The IPO delay — which Box CEO Aaron Levie told us has been an “extremely unusual process” — raised a lot of eyebrows because companies usually don’t hold out for that long after filing an S-1.
In particular, many outsiders pointed to Box’s massive losses, where sales and marketing costs alone exceeded its total revenue.
Normally, this would make a lot of investors nervous. But Chamath Palihapitiya, the founder of the VC firm Social+Capital, who’s also one of the early investors of Box, says he’s not concerned at all. He says Box’s high spending is, in fact, “good burn.”
“Box found out that enterprise sales is expensive to get off the ground, and it takes a long time as typical sales cycles are 12, 18-plus months,” Palihapitiya told Business Insider. “But they also figured out that when you do finally close these deals, you’re closing huge 10,000-plus seat licenses and they’re multi-million dollar, multi-year contracts.”
Palihapitiya has a point. Subscription services like Box spend a lot up front to acquire customers, and the process could take years when they’re dealing with big companies like General Electric. But once they close the deal, it turns into a recurring source of revenue, meaning those deals become 100% gross margin businesses year after year.
Palihapitiya says the fact that Box, as a private company, has already built a strong enterprise sales channel is what makes it different from other enterprise startups. A lot of enterprise startups only have small and medium-sized businesses and mid-market customers when they go public, which causes them to spend another few years of massive losses trying to build a sales channel for big enterprises.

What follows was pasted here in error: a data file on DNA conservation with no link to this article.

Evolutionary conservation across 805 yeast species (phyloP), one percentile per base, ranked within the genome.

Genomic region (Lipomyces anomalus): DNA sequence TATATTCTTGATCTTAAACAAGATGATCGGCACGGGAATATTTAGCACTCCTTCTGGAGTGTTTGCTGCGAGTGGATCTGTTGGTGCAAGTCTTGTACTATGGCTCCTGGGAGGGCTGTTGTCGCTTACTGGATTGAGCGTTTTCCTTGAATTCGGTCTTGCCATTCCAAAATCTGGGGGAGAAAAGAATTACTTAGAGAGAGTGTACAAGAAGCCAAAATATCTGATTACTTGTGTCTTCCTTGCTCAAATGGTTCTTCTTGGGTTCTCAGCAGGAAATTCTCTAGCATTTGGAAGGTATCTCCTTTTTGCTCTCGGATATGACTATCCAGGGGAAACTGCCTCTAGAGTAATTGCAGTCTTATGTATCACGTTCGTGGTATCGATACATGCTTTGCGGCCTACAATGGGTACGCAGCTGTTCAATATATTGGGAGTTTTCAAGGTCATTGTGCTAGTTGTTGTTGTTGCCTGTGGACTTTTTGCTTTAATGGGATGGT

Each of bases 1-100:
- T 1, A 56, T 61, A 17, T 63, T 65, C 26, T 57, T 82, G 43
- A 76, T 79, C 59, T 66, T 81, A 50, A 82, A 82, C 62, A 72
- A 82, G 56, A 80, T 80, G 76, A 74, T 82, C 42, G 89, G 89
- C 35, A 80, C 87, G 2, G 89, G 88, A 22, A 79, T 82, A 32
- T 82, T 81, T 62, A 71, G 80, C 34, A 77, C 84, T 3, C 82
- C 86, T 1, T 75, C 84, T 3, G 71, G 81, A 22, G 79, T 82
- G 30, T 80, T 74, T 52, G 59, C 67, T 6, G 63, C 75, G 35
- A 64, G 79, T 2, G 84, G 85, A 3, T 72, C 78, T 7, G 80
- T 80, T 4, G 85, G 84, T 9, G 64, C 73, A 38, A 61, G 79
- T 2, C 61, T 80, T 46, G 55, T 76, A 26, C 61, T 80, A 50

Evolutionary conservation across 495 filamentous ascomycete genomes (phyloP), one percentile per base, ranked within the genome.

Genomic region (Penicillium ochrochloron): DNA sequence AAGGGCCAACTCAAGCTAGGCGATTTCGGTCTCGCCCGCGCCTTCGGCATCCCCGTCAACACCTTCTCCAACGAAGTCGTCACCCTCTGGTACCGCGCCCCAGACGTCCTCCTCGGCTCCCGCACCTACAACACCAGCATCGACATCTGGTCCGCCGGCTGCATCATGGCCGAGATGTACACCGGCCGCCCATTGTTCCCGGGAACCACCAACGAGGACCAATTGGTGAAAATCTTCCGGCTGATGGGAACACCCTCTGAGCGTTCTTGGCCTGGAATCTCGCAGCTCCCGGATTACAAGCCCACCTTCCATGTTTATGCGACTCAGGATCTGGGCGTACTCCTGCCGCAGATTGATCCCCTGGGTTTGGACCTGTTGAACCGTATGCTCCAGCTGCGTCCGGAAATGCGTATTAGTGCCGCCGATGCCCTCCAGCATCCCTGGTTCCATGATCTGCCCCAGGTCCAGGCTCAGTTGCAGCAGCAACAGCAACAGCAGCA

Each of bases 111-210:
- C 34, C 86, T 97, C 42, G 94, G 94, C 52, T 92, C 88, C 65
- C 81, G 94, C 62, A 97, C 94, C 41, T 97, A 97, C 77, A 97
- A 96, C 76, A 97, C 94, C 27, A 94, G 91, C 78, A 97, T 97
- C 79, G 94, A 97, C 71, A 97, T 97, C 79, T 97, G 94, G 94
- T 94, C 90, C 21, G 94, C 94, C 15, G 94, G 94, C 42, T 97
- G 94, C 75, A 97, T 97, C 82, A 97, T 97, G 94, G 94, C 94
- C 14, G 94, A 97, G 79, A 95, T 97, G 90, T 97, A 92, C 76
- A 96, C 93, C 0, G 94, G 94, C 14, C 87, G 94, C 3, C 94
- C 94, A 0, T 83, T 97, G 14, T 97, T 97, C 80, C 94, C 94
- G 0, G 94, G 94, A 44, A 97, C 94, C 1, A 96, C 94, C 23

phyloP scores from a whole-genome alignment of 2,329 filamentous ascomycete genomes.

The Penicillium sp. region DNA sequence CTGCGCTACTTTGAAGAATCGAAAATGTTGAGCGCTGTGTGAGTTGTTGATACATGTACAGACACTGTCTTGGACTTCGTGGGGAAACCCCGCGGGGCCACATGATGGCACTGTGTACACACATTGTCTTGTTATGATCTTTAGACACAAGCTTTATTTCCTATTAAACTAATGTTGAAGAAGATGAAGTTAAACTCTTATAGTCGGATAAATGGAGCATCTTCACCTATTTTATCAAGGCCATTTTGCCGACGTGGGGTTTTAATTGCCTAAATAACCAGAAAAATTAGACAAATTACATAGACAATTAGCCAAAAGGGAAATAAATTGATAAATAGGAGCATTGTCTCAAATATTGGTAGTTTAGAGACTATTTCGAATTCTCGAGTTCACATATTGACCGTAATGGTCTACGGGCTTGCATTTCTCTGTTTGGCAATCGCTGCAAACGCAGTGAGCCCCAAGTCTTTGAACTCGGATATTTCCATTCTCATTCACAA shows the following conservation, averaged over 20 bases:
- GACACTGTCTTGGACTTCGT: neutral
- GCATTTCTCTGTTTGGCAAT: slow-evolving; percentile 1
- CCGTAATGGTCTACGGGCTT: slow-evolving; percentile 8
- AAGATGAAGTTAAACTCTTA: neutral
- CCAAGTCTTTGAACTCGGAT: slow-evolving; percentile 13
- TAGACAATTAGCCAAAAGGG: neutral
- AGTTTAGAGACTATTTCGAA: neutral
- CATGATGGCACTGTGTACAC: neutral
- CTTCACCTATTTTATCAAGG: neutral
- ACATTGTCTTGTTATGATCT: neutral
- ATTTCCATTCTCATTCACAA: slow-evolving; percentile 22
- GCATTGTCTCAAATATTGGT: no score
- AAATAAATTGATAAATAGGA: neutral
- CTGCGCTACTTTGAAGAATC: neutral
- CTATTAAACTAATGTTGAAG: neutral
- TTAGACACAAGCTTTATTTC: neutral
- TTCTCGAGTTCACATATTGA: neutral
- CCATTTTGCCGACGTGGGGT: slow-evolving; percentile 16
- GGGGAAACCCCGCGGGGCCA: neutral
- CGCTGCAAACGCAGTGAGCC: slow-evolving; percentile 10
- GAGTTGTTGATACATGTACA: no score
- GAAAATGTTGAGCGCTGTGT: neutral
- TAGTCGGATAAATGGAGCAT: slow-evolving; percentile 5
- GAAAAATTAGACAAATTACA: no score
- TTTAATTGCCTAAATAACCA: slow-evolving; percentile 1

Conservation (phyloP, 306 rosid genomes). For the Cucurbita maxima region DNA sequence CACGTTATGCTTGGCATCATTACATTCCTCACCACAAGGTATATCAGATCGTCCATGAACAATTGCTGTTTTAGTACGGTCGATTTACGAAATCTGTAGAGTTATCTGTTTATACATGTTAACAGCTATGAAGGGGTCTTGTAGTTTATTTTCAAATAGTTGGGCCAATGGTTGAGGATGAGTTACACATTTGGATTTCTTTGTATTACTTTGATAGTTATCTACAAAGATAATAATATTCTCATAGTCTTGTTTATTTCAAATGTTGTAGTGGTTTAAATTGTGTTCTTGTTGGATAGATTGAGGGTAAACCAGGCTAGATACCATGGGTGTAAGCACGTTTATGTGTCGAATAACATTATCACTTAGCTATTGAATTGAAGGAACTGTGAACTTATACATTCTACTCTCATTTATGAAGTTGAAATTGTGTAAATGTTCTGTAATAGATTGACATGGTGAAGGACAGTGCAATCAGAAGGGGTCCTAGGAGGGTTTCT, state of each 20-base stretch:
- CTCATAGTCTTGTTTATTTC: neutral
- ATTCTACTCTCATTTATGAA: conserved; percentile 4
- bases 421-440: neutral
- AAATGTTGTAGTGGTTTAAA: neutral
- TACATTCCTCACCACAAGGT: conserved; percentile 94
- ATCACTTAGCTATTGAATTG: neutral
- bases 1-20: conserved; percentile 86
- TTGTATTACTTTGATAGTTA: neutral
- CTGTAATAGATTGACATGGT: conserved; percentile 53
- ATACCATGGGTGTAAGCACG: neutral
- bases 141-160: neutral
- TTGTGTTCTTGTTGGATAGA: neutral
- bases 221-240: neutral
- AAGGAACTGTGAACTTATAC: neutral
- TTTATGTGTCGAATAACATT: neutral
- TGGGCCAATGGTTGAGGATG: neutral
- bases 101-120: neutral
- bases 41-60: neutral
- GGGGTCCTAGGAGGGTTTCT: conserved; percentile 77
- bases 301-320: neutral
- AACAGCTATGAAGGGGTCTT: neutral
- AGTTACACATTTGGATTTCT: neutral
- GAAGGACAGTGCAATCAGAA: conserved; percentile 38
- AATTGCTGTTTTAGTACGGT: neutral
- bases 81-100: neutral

He says Workday is the only other enterprise software company to have successfully built an enterprise sales channel as well as Box before going public — and that’s something Wall Street appreciates in the long term.
“When they’re public, Box could be in a very unique set of only a handful companies that have all three channels (SMB, mid-market, big enterprise) cranking,” Palihapitiya says. “They understand the nuances that really matter and they will get rewarded by Wall Street for that.”
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